Rich said...

I read the comment on the other blog that apparently got you banned (whatever that means) and tend to agree with the point you were trying to make. Selling layer roosters at a loss just to try to make a point is nuts (and I don't believe that they could sell 400-500 roosters).

What is even more ridiculous is for someone with 2 or 3 years "experience" to actually think they can teach people how to run a profitable farm. It takes more than wearing a battered cowboy hat while posing for pictures that mimic Salatin's publicity photos and shooting videos in the same style as a Polyface video to have the experience to teach people how to be a successful farmer.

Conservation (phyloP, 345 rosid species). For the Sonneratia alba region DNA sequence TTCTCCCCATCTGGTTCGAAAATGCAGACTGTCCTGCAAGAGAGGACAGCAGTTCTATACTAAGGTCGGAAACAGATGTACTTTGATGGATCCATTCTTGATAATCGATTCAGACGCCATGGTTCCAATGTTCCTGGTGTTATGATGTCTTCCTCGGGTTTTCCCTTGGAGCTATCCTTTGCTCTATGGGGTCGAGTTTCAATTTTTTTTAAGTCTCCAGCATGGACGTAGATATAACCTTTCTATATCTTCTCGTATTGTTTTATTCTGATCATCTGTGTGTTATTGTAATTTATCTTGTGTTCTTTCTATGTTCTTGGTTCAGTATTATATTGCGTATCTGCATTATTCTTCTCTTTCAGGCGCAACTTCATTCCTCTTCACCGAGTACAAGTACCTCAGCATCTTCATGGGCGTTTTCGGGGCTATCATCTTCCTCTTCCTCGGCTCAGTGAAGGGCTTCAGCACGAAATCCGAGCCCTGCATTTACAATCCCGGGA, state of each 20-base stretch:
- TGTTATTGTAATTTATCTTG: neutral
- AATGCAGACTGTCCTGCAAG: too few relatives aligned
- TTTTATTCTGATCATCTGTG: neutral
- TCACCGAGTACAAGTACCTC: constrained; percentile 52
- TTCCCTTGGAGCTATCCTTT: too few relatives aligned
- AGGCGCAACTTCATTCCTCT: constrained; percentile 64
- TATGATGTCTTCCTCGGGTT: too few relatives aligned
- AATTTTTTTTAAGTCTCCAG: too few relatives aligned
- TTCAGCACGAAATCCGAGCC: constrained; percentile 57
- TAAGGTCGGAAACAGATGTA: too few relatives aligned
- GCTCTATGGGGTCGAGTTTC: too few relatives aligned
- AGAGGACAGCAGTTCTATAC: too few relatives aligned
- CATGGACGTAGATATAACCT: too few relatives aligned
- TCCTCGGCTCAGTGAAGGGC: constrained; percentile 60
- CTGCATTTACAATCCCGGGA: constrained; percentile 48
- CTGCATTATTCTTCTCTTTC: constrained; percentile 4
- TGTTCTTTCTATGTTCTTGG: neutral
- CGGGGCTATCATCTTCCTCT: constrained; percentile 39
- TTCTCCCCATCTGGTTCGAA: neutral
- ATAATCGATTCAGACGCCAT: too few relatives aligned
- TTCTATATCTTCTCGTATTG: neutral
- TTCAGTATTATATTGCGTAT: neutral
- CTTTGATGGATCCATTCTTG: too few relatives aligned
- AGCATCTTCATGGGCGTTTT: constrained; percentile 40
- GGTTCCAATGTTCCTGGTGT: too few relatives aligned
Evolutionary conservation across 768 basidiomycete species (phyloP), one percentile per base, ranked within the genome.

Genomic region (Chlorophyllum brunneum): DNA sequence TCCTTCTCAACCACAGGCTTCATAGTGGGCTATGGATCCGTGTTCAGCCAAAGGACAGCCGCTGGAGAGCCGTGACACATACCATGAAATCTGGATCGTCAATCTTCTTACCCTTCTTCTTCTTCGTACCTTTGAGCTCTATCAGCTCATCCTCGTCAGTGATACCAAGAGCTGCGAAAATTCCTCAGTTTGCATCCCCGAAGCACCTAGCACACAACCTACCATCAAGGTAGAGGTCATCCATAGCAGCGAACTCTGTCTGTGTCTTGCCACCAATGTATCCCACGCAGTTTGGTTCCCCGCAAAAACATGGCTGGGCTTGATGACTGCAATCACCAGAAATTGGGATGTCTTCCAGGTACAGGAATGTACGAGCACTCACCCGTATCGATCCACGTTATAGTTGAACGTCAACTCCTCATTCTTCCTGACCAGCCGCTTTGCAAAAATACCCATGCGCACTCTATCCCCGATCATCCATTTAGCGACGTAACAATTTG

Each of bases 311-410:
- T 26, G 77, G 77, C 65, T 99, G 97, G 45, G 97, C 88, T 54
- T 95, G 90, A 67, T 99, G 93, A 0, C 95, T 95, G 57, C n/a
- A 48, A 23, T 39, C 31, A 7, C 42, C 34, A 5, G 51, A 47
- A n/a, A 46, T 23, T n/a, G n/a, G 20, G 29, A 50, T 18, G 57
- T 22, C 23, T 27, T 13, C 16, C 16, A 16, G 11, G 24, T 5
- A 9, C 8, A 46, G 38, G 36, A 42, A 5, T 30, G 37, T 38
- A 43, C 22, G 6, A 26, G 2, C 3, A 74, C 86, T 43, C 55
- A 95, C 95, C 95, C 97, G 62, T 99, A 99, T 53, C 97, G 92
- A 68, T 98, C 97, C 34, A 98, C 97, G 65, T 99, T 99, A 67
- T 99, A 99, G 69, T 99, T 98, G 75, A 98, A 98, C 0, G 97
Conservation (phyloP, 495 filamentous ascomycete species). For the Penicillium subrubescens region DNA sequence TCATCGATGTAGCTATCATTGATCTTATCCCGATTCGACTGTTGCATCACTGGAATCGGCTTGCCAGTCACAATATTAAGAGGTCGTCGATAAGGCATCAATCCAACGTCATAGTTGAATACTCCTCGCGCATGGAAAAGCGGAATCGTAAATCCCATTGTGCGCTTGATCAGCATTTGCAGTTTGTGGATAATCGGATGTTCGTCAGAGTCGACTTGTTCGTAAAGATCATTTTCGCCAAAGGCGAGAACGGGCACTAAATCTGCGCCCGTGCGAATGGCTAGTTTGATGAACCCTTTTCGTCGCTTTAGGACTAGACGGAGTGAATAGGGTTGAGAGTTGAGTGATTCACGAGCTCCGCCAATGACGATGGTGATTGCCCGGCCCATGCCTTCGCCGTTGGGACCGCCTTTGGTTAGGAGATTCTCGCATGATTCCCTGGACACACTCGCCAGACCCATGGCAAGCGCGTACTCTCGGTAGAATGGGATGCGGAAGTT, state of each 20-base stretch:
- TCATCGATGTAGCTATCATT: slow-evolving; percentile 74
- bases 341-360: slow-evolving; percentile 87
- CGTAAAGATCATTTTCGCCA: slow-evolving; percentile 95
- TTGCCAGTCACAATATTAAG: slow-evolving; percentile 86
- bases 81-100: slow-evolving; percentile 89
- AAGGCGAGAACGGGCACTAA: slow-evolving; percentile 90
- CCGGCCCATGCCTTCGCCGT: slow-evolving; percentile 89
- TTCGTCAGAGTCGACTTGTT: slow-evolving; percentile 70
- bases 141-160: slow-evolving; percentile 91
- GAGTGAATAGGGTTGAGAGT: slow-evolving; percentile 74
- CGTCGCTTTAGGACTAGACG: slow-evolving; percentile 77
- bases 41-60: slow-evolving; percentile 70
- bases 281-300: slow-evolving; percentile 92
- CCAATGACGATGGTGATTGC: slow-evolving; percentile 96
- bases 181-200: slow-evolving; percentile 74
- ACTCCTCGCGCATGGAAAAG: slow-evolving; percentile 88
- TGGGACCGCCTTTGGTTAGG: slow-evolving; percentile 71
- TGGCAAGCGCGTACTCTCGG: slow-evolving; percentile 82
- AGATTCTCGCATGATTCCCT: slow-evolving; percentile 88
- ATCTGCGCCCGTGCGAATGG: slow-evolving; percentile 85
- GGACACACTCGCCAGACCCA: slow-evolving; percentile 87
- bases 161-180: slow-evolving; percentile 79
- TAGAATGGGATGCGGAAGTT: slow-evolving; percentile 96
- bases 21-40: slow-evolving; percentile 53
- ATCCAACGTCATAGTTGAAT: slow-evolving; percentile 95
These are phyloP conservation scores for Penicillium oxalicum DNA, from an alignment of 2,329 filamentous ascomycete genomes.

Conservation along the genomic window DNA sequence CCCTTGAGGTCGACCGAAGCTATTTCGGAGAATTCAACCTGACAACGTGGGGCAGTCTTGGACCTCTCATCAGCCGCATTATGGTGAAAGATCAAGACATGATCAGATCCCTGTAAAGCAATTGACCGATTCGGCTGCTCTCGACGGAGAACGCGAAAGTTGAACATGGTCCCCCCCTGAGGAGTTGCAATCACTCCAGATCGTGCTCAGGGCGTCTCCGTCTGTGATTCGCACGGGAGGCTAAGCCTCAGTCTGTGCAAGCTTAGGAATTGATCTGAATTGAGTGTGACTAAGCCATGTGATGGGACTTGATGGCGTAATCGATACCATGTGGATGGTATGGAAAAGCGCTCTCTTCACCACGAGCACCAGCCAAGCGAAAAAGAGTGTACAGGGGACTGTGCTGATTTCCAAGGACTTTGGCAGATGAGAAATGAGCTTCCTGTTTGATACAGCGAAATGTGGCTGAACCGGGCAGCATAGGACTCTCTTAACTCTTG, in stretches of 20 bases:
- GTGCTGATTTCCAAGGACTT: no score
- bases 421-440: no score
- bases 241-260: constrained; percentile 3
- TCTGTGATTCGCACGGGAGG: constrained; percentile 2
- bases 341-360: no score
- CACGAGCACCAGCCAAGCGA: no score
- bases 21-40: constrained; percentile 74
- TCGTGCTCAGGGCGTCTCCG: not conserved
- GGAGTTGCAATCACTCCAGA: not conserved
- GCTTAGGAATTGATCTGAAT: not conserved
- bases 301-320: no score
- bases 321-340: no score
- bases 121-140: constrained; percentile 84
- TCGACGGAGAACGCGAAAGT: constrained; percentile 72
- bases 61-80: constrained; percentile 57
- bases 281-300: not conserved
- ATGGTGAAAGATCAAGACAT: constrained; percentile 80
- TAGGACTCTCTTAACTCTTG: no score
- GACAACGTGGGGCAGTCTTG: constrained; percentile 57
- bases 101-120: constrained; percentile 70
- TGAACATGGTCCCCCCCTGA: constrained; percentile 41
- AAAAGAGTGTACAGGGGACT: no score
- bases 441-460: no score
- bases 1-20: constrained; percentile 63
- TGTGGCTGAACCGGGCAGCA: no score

I don't see how most farms can have an endless stream of interns doing the actual work, ongoing "classes" about "sustainable" farming defrauding wannabe farmers, and a blog that is "transparent" until questions are actually raised about the practices of the farm.

Bruce King said...
This comment has been removed by the author.
Bruce King said...

That particular blog seems to invite controversy ("are troughs inhumane" was my made-up title, but you'll see several where it's clear he'd like a fight. As soon as theres substantive discussion of whatever topic he orginates he cuts it off. He claims to be open, but is the opposite, in my experience. Here's a quote from email about the same blog: